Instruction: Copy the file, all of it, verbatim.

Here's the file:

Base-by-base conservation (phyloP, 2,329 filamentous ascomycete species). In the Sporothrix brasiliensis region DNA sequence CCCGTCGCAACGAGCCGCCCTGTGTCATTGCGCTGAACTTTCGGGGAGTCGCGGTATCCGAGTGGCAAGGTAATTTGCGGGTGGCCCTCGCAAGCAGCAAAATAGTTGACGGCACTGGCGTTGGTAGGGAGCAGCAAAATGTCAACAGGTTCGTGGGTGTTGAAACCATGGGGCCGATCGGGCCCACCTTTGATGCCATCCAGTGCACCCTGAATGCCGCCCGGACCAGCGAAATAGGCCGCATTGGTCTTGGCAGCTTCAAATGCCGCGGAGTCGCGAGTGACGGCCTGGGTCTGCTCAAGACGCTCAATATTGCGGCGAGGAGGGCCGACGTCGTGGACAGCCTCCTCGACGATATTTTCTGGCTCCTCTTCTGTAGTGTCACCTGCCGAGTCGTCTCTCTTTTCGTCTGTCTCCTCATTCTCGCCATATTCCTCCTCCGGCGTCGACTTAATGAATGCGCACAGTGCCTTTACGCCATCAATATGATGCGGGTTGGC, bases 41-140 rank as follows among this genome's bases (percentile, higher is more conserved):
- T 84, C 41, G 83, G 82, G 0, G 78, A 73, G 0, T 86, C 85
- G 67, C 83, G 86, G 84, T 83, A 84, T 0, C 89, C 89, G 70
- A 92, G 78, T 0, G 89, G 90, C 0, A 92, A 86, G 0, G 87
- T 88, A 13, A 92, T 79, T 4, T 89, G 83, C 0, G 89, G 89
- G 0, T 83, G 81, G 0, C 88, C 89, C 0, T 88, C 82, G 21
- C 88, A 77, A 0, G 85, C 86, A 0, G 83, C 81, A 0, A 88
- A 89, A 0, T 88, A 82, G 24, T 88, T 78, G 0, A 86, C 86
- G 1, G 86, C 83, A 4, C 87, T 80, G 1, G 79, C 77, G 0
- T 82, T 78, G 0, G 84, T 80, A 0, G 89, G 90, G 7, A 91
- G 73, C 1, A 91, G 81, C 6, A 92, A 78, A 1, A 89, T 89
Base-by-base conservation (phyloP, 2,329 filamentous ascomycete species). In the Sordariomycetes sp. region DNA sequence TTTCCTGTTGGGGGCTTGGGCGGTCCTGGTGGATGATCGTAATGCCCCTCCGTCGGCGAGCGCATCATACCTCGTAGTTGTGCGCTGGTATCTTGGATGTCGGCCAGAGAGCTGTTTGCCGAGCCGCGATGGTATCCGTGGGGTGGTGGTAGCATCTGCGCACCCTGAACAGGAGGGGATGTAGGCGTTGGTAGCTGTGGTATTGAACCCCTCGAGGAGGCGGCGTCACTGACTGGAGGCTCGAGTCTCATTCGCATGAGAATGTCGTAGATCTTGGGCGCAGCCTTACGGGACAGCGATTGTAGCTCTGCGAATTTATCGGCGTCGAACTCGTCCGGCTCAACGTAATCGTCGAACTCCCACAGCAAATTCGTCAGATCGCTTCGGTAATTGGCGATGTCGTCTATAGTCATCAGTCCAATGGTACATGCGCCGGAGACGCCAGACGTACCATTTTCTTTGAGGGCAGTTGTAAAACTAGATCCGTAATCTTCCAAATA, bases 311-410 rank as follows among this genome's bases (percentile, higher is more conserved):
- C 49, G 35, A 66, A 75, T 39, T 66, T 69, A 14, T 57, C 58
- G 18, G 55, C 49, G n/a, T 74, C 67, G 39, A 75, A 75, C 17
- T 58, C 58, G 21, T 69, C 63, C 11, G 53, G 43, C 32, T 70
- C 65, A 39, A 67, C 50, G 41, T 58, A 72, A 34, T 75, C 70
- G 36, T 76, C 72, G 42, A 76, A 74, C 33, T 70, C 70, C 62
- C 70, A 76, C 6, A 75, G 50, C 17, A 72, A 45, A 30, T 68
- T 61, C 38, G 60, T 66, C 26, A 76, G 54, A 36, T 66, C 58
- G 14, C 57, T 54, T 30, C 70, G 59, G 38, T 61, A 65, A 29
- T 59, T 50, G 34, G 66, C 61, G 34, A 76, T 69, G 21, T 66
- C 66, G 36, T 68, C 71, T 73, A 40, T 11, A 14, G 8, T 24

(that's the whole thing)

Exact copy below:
Base-by-base conservation (phyloP, 2,329 filamentous ascomycete species). In the Sporothrix brasiliensis region DNA sequence CCCGTCGCAACGAGCCGCCCTGTGTCATTGCGCTGAACTTTCGGGGAGTCGCGGTATCCGAGTGGCAAGGTAATTTGCGGGTGGCCCTCGCAAGCAGCAAAATAGTTGACGGCACTGGCGTTGGTAGGGAGCAGCAAAATGTCAACAGGTTCGTGGGTGTTGAAACCATGGGGCCGATCGGGCCCACCTTTGATGCCATCCAGTGCACCCTGAATGCCGCCCGGACCAGCGAAATAGGCCGCATTGGTCTTGGCAGCTTCAAATGCCGCGGAGTCGCGAGTGACGGCCTGGGTCTGCTCAAGACGCTCAATATTGCGGCGAGGAGGGCCGACGTCGTGGACAGCCTCCTCGACGATATTTTCTGGCTCCTCTTCTGTAGTGTCACCTGCCGAGTCGTCTCTCTTTTCGTCTGTCTCCTCATTCTCGCCATATTCCTCCTCCGGCGTCGACTTAATGAATGCGCACAGTGCCTTTACGCCATCAATATGATGCGGGTTGGC, bases 41-140 rank as follows among this genome's bases (percentile, higher is more conserved):
- T 84, C 41, G 83, G 82, G 0, G 78, A 73, G 0, T 86, C 85
- G 67, C 83, G 86, G 84, T 83, A 84, T 0, C 89, C 89, G 70
- A 92, G 78, T 0, G 89, G 90, C 0, A 92, A 86, G 0, G 87
- T 88, A 13, A 92, T 79, T 4, T 89, G 83, C 0, G 89, G 89
- G 0, T 83, G 81, G 0, C 88, C 89, C 0, T 88, C 82, G 21
- C 88, A 77, A 0, G 85, C 86, A 0, G 83, C 81, A 0, A 88
- A 89, A 0, T 88, A 82, G 24, T 88, T 78, G 0, A 86, C 86
- G 1, G 86, C 83, A 4, C 87, T 80, G 1, G 79, C 77, G 0
- T 82, T 78, G 0, G 84, T 80, A 0, G 89, G 90, G 7, A 91
- G 73, C 1, A 91, G 81, C 6, A 92, A 78, A 1, A 89, T 89
Base-by-base conservation (phyloP, 2,329 filamentous ascomycete species). In the Sordariomycetes sp. region DNA sequence TTTCCTGTTGGGGGCTTGGGCGGTCCTGGTGGATGATCGTAATGCCCCTCCGTCGGCGAGCGCATCATACCTCGTAGTTGTGCGCTGGTATCTTGGATGTCGGCCAGAGAGCTGTTTGCCGAGCCGCGATGGTATCCGTGGGGTGGTGGTAGCATCTGCGCACCCTGAACAGGAGGGGATGTAGGCGTTGGTAGCTGTGGTATTGAACCCCTCGAGGAGGCGGCGTCACTGACTGGAGGCTCGAGTCTCATTCGCATGAGAATGTCGTAGATCTTGGGCGCAGCCTTACGGGACAGCGATTGTAGCTCTGCGAATTTATCGGCGTCGAACTCGTCCGGCTCAACGTAATCGTCGAACTCCCACAGCAAATTCGTCAGATCGCTTCGGTAATTGGCGATGTCGTCTATAGTCATCAGTCCAATGGTACATGCGCCGGAGACGCCAGACGTACCATTTTCTTTGAGGGCAGTTGTAAAACTAGATCCGTAATCTTCCAAATA, bases 311-410 rank as follows among this genome's bases (percentile, higher is more conserved):
- C 49, G 35, A 66, A 75, T 39, T 66, T 69, A 14, T 57, C 58
- G 18, G 55, C 49, G n/a, T 74, C 67, G 39, A 75, A 75, C 17
- T 58, C 58, G 21, T 69, C 63, C 11, G 53, G 43, C 32, T 70
- C 65, A 39, A 67, C 50, G 41, T 58, A 72, A 34, T 75, C 70
- G 36, T 76, C 72, G 42, A 76, A 74, C 33, T 70, C 70, C 62
- C 70, A 76, C 6, A 75, G 50, C 17, A 72, A 45, A 30, T 68
- T 61, C 38, G 60, T 66, C 26, A 76, G 54, A 36, T 66, C 58
- G 14, C 57, T 54, T 30, C 70, G 59, G 38, T 61, A 65, A 29
- T 59, T 50, G 34, G 66, C 61, G 34, A 76, T 69, G 21, T 66
- C 66, G 36, T 68, C 71, T 73, A 40, T 11, A 14, G 8, T 24